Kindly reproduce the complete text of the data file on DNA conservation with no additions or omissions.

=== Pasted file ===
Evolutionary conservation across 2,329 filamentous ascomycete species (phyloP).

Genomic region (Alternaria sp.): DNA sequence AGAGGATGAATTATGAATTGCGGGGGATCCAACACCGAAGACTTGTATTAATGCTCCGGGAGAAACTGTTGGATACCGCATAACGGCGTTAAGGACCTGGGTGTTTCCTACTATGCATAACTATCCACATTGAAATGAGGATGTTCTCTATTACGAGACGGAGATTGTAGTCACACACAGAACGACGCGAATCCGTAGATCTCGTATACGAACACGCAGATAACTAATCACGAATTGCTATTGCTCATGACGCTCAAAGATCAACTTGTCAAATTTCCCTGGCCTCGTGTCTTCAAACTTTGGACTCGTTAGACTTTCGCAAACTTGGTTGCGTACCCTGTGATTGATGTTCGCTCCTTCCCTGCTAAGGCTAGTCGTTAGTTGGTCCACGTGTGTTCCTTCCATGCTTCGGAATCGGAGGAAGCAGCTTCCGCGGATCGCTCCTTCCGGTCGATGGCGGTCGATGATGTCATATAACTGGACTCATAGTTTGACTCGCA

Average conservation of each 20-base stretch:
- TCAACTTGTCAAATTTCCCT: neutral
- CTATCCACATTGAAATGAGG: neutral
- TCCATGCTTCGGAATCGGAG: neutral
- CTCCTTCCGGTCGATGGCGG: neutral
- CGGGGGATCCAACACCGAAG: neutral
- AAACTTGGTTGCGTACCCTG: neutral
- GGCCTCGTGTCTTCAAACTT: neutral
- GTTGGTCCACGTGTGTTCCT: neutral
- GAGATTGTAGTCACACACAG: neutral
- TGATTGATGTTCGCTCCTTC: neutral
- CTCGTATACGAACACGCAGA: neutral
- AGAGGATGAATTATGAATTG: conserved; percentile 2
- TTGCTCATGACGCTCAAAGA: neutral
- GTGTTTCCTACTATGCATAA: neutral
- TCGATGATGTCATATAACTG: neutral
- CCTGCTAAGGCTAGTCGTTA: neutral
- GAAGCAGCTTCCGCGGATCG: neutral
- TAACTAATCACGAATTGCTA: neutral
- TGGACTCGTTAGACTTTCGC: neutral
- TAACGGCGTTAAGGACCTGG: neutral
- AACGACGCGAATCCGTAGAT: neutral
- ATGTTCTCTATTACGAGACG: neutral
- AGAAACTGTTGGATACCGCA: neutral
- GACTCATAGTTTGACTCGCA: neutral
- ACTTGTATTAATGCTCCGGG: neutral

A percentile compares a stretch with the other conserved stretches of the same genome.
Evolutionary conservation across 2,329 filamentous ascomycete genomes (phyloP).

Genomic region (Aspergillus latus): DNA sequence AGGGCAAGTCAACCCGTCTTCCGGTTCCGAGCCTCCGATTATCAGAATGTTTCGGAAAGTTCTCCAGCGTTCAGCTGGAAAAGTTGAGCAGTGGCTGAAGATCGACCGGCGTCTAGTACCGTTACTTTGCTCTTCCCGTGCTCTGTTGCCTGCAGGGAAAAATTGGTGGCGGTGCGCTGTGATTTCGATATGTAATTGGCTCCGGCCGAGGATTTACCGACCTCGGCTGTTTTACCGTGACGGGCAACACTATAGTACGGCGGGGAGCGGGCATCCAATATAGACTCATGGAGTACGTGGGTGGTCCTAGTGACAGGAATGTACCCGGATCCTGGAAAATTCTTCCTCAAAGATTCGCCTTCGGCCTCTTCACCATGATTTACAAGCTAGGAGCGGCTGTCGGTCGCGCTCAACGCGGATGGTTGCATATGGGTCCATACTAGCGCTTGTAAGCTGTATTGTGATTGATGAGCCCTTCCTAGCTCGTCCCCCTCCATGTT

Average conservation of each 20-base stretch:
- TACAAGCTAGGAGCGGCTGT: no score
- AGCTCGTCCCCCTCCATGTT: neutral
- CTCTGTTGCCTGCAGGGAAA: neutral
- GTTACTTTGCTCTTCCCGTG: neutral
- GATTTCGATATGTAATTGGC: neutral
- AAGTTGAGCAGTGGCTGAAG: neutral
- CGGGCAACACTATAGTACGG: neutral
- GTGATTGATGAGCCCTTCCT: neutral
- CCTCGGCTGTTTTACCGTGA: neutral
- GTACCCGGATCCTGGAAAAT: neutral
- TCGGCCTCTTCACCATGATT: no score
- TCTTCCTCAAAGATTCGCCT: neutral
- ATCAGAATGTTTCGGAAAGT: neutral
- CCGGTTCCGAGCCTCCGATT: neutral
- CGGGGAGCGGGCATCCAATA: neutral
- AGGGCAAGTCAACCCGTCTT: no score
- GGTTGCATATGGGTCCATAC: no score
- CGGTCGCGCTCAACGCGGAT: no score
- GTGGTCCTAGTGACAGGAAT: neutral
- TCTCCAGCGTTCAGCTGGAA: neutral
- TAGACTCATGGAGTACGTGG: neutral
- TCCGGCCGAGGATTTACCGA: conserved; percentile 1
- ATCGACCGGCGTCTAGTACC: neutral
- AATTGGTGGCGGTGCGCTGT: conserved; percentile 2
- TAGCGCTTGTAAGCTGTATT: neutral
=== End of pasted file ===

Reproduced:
Evolutionary conservation across 2,329 filamentous ascomycete species (phyloP).

Genomic region (Alternaria sp.): DNA sequence AGAGGATGAATTATGAATTGCGGGGGATCCAACACCGAAGACTTGTATTAATGCTCCGGGAGAAACTGTTGGATACCGCATAACGGCGTTAAGGACCTGGGTGTTTCCTACTATGCATAACTATCCACATTGAAATGAGGATGTTCTCTATTACGAGACGGAGATTGTAGTCACACACAGAACGACGCGAATCCGTAGATCTCGTATACGAACACGCAGATAACTAATCACGAATTGCTATTGCTCATGACGCTCAAAGATCAACTTGTCAAATTTCCCTGGCCTCGTGTCTTCAAACTTTGGACTCGTTAGACTTTCGCAAACTTGGTTGCGTACCCTGTGATTGATGTTCGCTCCTTCCCTGCTAAGGCTAGTCGTTAGTTGGTCCACGTGTGTTCCTTCCATGCTTCGGAATCGGAGGAAGCAGCTTCCGCGGATCGCTCCTTCCGGTCGATGGCGGTCGATGATGTCATATAACTGGACTCATAGTTTGACTCGCA

Average conservation of each 20-base stretch:
- TCAACTTGTCAAATTTCCCT: neutral
- CTATCCACATTGAAATGAGG: neutral
- TCCATGCTTCGGAATCGGAG: neutral
- CTCCTTCCGGTCGATGGCGG: neutral
- CGGGGGATCCAACACCGAAG: neutral
- AAACTTGGTTGCGTACCCTG: neutral
- GGCCTCGTGTCTTCAAACTT: neutral
- GTTGGTCCACGTGTGTTCCT: neutral
- GAGATTGTAGTCACACACAG: neutral
- TGATTGATGTTCGCTCCTTC: neutral
- CTCGTATACGAACACGCAGA: neutral
- AGAGGATGAATTATGAATTG: conserved; percentile 2
- TTGCTCATGACGCTCAAAGA: neutral
- GTGTTTCCTACTATGCATAA: neutral
- TCGATGATGTCATATAACTG: neutral
- CCTGCTAAGGCTAGTCGTTA: neutral
- GAAGCAGCTTCCGCGGATCG: neutral
- TAACTAATCACGAATTGCTA: neutral
- TGGACTCGTTAGACTTTCGC: neutral
- TAACGGCGTTAAGGACCTGG: neutral
- AACGACGCGAATCCGTAGAT: neutral
- ATGTTCTCTATTACGAGACG: neutral
- AGAAACTGTTGGATACCGCA: neutral
- GACTCATAGTTTGACTCGCA: neutral
- ACTTGTATTAATGCTCCGGG: neutral

A percentile compares a stretch with the other conserved stretches of the same genome.
Evolutionary conservation across 2,329 filamentous ascomycete genomes (phyloP).

Genomic region (Aspergillus latus): DNA sequence AGGGCAAGTCAACCCGTCTTCCGGTTCCGAGCCTCCGATTATCAGAATGTTTCGGAAAGTTCTCCAGCGTTCAGCTGGAAAAGTTGAGCAGTGGCTGAAGATCGACCGGCGTCTAGTACCGTTACTTTGCTCTTCCCGTGCTCTGTTGCCTGCAGGGAAAAATTGGTGGCGGTGCGCTGTGATTTCGATATGTAATTGGCTCCGGCCGAGGATTTACCGACCTCGGCTGTTTTACCGTGACGGGCAACACTATAGTACGGCGGGGAGCGGGCATCCAATATAGACTCATGGAGTACGTGGGTGGTCCTAGTGACAGGAATGTACCCGGATCCTGGAAAATTCTTCCTCAAAGATTCGCCTTCGGCCTCTTCACCATGATTTACAAGCTAGGAGCGGCTGTCGGTCGCGCTCAACGCGGATGGTTGCATATGGGTCCATACTAGCGCTTGTAAGCTGTATTGTGATTGATGAGCCCTTCCTAGCTCGTCCCCCTCCATGTT

Average conservation of each 20-base stretch:
- TACAAGCTAGGAGCGGCTGT: no score
- AGCTCGTCCCCCTCCATGTT: neutral
- CTCTGTTGCCTGCAGGGAAA: neutral
- GTTACTTTGCTCTTCCCGTG: neutral
- GATTTCGATATGTAATTGGC: neutral
- AAGTTGAGCAGTGGCTGAAG: neutral
- CGGGCAACACTATAGTACGG: neutral
- GTGATTGATGAGCCCTTCCT: neutral
- CCTCGGCTGTTTTACCGTGA: neutral
- GTACCCGGATCCTGGAAAAT: neutral
- TCGGCCTCTTCACCATGATT: no score
- TCTTCCTCAAAGATTCGCCT: neutral
- ATCAGAATGTTTCGGAAAGT: neutral
- CCGGTTCCGAGCCTCCGATT: neutral
- CGGGGAGCGGGCATCCAATA: neutral
- AGGGCAAGTCAACCCGTCTT: no score
- GGTTGCATATGGGTCCATAC: no score
- CGGTCGCGCTCAACGCGGAT: no score
- GTGGTCCTAGTGACAGGAAT: neutral
- TCTCCAGCGTTCAGCTGGAA: neutral
- TAGACTCATGGAGTACGTGG: neutral
- TCCGGCCGAGGATTTACCGA: conserved; percentile 1
- ATCGACCGGCGTCTAGTACC: neutral
- AATTGGTGGCGGTGCGCTGT: conserved; percentile 2
- TAGCGCTTGTAAGCTGTATT: neutral